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The Cipher Brief published a commentary from us today on the recent record-breaking heat in the Middle East and North Africa, how that fits into the picture of climate and security risks in the region, and what that may mean for the US role in the Middle East and North Africa. From the article:
Instability in the Middle East and North Africa (MENA) is at its worst in recent memory. While political volatility has been something of a constant in the region for much of the past century, threats to regional security – and to the nation-state system itself (for example, powerful terrorist groups seeking to establish a transnational caliphate) – are increasing.
Common headlines include air strikes, massive refugee crises, attempted coups, and battles with the Islamic State (also known as ISIS or ISIL) spanning multiple countries. Another headline – the kind too often ignored by foreign policy and security analysts – is the record-breaking heat wave occurring in places such as Iran, Saudi Arabia, Kuwait, Morocco, and Iraq, and speculation about the long-term habitability of parts of the region. Coupled with precipitation decline, increasingly severe droughts, and rising sea levels, the heat waves and the actual climate of the region cannot be separated from its political climate. If these problems aren’t addressed as a systemic whole, the region will likely not recover. The United States must take that into consideration.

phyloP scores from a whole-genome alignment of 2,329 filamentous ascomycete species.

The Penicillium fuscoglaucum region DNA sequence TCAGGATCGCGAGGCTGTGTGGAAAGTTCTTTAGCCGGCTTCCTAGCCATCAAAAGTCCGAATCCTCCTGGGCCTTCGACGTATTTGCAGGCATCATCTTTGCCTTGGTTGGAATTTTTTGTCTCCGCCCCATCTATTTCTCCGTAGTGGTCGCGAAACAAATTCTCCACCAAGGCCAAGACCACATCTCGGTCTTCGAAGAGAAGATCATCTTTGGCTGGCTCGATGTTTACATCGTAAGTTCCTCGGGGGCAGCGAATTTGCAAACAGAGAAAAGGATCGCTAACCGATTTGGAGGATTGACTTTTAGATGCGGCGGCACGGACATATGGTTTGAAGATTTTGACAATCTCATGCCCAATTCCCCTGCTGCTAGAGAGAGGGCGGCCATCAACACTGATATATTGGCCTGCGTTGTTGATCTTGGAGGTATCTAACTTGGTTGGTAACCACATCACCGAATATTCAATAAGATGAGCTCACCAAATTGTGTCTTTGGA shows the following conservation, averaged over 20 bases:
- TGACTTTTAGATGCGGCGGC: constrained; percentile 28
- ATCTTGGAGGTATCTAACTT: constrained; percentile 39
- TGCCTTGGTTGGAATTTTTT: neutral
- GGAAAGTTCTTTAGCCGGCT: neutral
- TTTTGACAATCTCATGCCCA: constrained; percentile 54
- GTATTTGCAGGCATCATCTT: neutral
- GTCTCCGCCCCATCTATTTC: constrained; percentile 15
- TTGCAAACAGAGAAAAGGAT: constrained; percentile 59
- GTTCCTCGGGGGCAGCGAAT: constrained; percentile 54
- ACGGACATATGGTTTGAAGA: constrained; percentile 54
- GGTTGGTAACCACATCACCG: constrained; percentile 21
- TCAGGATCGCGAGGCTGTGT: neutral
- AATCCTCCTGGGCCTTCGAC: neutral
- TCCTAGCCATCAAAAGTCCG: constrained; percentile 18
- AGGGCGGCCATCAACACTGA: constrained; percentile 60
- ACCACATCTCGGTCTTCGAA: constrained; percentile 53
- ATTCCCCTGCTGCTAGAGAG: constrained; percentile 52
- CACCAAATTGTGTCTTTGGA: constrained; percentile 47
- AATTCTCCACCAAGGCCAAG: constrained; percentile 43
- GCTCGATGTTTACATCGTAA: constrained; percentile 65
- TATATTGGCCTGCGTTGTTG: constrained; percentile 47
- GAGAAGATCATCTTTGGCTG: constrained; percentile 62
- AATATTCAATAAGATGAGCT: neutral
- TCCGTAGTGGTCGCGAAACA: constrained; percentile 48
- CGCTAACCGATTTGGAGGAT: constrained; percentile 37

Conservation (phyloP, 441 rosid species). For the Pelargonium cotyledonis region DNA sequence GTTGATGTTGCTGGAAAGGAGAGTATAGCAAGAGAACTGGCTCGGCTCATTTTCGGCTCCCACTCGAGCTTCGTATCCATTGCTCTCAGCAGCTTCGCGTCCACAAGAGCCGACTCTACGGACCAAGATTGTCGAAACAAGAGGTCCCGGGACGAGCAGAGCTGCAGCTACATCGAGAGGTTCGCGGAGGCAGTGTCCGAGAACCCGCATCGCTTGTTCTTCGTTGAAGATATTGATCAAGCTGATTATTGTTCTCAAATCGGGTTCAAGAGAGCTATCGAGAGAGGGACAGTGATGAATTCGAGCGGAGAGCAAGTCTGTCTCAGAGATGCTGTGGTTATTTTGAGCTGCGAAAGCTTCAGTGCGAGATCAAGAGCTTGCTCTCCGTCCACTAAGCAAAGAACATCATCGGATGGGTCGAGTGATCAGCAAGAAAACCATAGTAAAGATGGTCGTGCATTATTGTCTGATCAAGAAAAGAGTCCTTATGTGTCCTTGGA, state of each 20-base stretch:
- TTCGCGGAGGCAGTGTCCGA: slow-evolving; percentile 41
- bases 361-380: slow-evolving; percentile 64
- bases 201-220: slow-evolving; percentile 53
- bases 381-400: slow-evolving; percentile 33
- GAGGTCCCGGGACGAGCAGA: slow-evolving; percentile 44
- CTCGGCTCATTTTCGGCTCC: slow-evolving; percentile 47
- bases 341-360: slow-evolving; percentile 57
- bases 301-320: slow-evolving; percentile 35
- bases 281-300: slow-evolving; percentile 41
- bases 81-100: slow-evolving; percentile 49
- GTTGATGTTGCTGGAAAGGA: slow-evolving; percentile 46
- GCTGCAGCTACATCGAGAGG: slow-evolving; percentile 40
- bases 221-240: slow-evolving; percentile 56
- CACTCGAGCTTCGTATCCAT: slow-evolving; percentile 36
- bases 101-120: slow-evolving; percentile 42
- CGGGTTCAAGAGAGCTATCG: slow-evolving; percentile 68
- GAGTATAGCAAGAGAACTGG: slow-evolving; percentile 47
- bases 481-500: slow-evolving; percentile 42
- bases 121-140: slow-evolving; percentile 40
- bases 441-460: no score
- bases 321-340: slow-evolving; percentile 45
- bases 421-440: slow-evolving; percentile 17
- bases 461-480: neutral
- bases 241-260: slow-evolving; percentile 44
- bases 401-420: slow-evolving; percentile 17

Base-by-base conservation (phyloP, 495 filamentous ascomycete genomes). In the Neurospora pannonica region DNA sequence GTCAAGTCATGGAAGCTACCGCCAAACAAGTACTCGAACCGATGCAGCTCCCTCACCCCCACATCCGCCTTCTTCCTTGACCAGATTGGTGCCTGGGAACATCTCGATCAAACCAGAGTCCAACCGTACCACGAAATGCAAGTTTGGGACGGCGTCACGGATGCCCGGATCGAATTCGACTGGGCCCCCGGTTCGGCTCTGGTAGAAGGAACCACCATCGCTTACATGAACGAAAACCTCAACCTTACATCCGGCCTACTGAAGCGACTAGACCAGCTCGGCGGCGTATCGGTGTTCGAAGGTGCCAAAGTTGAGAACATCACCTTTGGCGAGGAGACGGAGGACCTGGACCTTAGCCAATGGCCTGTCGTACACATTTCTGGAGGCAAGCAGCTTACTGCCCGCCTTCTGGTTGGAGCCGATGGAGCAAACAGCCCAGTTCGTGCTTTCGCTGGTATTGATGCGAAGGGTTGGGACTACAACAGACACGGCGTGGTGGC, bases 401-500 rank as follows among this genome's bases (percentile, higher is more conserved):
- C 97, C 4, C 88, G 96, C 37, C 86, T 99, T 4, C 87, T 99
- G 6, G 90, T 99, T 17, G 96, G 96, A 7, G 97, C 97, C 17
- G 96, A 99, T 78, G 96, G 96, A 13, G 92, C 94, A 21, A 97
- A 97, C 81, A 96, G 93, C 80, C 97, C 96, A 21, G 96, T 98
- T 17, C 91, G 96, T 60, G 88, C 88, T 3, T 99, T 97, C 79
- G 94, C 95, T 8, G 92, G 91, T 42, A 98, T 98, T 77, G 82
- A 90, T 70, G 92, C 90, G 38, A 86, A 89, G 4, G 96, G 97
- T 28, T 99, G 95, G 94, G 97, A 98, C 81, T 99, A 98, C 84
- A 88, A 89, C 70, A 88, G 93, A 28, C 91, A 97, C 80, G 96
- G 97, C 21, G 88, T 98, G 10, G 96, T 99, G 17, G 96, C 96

July 8, 2015 | By Tim Kovach
Karachi, the world’s second largest city by population, is emerging from the grips of a deadly heatwave. A persistent low pressure system camped over the Arabian Sea stifled ocean breezes and brought temperatures in excess of 113°F (45°C) to the city of 23 million people in June. The searing heat disrupted electricity and water service, making life nearly unbearable. All told, officials estimate the heatwave killed at least 1,200 Pakistanis, more than twice as many as have died in terrorist attacks this year. (more…)
Russia Beyond the Headlines just ran a piece on Russia’s declining grain harvest (which resulted from drought in recent years), and how that might be affecting food prices in the United States, highlighting that in the U.S. this year “prices for No. 1 Hard Red Winter wheat soared from $270 per bushel in May to $340 in early September.”
But the relationship is reciprocal: (more…)
Strong Observable Evidence of Link Between Climate Change and Extreme Weather Events: Two New Studies
Andrew Freedman at Climate Central looks at two newly published global studies, one by Coumou and Rahmstorf in Nature Climate Change, and another by Kevin Trenberth in Climatic Change, showing “strong” observable evidence of the “relationship between extreme weather events and global climate change.” (more…)